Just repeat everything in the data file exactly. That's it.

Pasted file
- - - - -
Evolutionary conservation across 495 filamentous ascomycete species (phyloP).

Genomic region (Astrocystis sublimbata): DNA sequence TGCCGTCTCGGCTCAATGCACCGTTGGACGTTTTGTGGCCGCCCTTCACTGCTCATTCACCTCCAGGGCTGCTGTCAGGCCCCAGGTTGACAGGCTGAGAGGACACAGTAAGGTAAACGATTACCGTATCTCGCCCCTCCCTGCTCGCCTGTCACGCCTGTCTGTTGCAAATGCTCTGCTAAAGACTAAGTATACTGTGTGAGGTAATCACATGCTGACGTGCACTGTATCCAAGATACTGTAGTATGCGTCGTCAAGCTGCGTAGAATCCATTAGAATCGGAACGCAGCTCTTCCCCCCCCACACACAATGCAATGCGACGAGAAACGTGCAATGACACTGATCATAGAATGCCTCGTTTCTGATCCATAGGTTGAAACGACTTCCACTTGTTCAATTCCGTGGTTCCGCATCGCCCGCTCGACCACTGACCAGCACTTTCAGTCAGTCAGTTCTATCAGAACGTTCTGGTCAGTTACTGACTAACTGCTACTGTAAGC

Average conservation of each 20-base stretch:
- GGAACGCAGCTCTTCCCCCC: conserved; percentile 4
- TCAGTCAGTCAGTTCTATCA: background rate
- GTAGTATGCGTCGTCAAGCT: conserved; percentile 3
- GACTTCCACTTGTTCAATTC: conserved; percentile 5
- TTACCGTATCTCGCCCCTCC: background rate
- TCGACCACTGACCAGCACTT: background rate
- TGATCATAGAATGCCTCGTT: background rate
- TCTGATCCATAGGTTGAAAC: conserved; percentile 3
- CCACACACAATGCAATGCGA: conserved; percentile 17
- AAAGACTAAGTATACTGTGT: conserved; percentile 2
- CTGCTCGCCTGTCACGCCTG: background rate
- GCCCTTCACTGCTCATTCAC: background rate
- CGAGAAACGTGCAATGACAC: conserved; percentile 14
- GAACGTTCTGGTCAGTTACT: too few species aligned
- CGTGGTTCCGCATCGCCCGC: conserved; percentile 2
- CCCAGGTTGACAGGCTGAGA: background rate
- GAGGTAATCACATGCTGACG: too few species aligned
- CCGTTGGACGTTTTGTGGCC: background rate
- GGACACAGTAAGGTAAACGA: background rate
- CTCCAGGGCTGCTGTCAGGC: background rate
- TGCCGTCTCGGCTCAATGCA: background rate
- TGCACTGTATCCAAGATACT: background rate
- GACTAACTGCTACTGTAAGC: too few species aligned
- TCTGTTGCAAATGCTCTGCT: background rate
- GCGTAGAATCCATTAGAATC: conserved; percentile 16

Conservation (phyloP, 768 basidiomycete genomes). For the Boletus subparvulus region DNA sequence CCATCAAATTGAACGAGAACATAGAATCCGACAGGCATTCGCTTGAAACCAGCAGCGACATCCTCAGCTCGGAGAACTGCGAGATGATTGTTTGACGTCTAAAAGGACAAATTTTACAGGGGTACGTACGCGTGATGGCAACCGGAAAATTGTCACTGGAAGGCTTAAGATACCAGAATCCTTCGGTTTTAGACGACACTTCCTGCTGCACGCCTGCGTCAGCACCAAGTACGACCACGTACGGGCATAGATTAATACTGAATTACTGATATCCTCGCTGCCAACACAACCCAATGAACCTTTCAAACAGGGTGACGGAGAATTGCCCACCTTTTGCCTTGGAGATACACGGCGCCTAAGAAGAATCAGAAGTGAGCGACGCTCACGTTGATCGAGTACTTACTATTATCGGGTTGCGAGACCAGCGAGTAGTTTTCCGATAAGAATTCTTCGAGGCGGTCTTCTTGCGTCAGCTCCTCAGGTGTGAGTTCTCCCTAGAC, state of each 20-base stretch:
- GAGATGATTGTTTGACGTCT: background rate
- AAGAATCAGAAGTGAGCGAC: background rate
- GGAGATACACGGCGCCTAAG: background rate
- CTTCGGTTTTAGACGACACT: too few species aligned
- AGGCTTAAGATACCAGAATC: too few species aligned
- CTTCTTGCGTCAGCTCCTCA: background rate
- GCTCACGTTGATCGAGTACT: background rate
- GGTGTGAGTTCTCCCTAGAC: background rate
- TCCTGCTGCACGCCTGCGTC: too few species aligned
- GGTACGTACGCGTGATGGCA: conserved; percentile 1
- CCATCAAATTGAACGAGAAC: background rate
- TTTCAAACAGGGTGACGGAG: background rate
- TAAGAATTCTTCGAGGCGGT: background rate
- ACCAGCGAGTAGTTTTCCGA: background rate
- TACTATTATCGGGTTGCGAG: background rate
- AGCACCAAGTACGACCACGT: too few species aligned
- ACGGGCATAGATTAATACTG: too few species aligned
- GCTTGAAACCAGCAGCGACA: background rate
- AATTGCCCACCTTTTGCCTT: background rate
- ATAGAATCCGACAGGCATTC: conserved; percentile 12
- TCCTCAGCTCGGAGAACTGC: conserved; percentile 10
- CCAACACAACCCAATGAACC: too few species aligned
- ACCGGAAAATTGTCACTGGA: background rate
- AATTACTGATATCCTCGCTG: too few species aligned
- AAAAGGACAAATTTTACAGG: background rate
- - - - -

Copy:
Evolutionary conservation across 495 filamentous ascomycete species (phyloP).

Genomic region (Astrocystis sublimbata): DNA sequence TGCCGTCTCGGCTCAATGCACCGTTGGACGTTTTGTGGCCGCCCTTCACTGCTCATTCACCTCCAGGGCTGCTGTCAGGCCCCAGGTTGACAGGCTGAGAGGACACAGTAAGGTAAACGATTACCGTATCTCGCCCCTCCCTGCTCGCCTGTCACGCCTGTCTGTTGCAAATGCTCTGCTAAAGACTAAGTATACTGTGTGAGGTAATCACATGCTGACGTGCACTGTATCCAAGATACTGTAGTATGCGTCGTCAAGCTGCGTAGAATCCATTAGAATCGGAACGCAGCTCTTCCCCCCCCACACACAATGCAATGCGACGAGAAACGTGCAATGACACTGATCATAGAATGCCTCGTTTCTGATCCATAGGTTGAAACGACTTCCACTTGTTCAATTCCGTGGTTCCGCATCGCCCGCTCGACCACTGACCAGCACTTTCAGTCAGTCAGTTCTATCAGAACGTTCTGGTCAGTTACTGACTAACTGCTACTGTAAGC

Average conservation of each 20-base stretch:
- GGAACGCAGCTCTTCCCCCC: conserved; percentile 4
- TCAGTCAGTCAGTTCTATCA: background rate
- GTAGTATGCGTCGTCAAGCT: conserved; percentile 3
- GACTTCCACTTGTTCAATTC: conserved; percentile 5
- TTACCGTATCTCGCCCCTCC: background rate
- TCGACCACTGACCAGCACTT: background rate
- TGATCATAGAATGCCTCGTT: background rate
- TCTGATCCATAGGTTGAAAC: conserved; percentile 3
- CCACACACAATGCAATGCGA: conserved; percentile 17
- AAAGACTAAGTATACTGTGT: conserved; percentile 2
- CTGCTCGCCTGTCACGCCTG: background rate
- GCCCTTCACTGCTCATTCAC: background rate
- CGAGAAACGTGCAATGACAC: conserved; percentile 14
- GAACGTTCTGGTCAGTTACT: too few species aligned
- CGTGGTTCCGCATCGCCCGC: conserved; percentile 2
- CCCAGGTTGACAGGCTGAGA: background rate
- GAGGTAATCACATGCTGACG: too few species aligned
- CCGTTGGACGTTTTGTGGCC: background rate
- GGACACAGTAAGGTAAACGA: background rate
- CTCCAGGGCTGCTGTCAGGC: background rate
- TGCCGTCTCGGCTCAATGCA: background rate
- TGCACTGTATCCAAGATACT: background rate
- GACTAACTGCTACTGTAAGC: too few species aligned
- TCTGTTGCAAATGCTCTGCT: background rate
- GCGTAGAATCCATTAGAATC: conserved; percentile 16

Conservation (phyloP, 768 basidiomycete genomes). For the Boletus subparvulus region DNA sequence CCATCAAATTGAACGAGAACATAGAATCCGACAGGCATTCGCTTGAAACCAGCAGCGACATCCTCAGCTCGGAGAACTGCGAGATGATTGTTTGACGTCTAAAAGGACAAATTTTACAGGGGTACGTACGCGTGATGGCAACCGGAAAATTGTCACTGGAAGGCTTAAGATACCAGAATCCTTCGGTTTTAGACGACACTTCCTGCTGCACGCCTGCGTCAGCACCAAGTACGACCACGTACGGGCATAGATTAATACTGAATTACTGATATCCTCGCTGCCAACACAACCCAATGAACCTTTCAAACAGGGTGACGGAGAATTGCCCACCTTTTGCCTTGGAGATACACGGCGCCTAAGAAGAATCAGAAGTGAGCGACGCTCACGTTGATCGAGTACTTACTATTATCGGGTTGCGAGACCAGCGAGTAGTTTTCCGATAAGAATTCTTCGAGGCGGTCTTCTTGCGTCAGCTCCTCAGGTGTGAGTTCTCCCTAGAC, state of each 20-base stretch:
- GAGATGATTGTTTGACGTCT: background rate
- AAGAATCAGAAGTGAGCGAC: background rate
- GGAGATACACGGCGCCTAAG: background rate
- CTTCGGTTTTAGACGACACT: too few species aligned
- AGGCTTAAGATACCAGAATC: too few species aligned
- CTTCTTGCGTCAGCTCCTCA: background rate
- GCTCACGTTGATCGAGTACT: background rate
- GGTGTGAGTTCTCCCTAGAC: background rate
- TCCTGCTGCACGCCTGCGTC: too few species aligned
- GGTACGTACGCGTGATGGCA: conserved; percentile 1
- CCATCAAATTGAACGAGAAC: background rate
- TTTCAAACAGGGTGACGGAG: background rate
- TAAGAATTCTTCGAGGCGGT: background rate
- ACCAGCGAGTAGTTTTCCGA: background rate
- TACTATTATCGGGTTGCGAG: background rate
- AGCACCAAGTACGACCACGT: too few species aligned
- ACGGGCATAGATTAATACTG: too few species aligned
- GCTTGAAACCAGCAGCGACA: background rate
- AATTGCCCACCTTTTGCCTT: background rate
- ATAGAATCCGACAGGCATTC: conserved; percentile 12
- TCCTCAGCTCGGAGAACTGC: conserved; percentile 10
- CCAACACAACCCAATGAACC: too few species aligned
- ACCGGAAAATTGTCACTGGA: background rate
- AATTACTGATATCCTCGCTG: too few species aligned
- AAAAGGACAAATTTTACAGG: background rate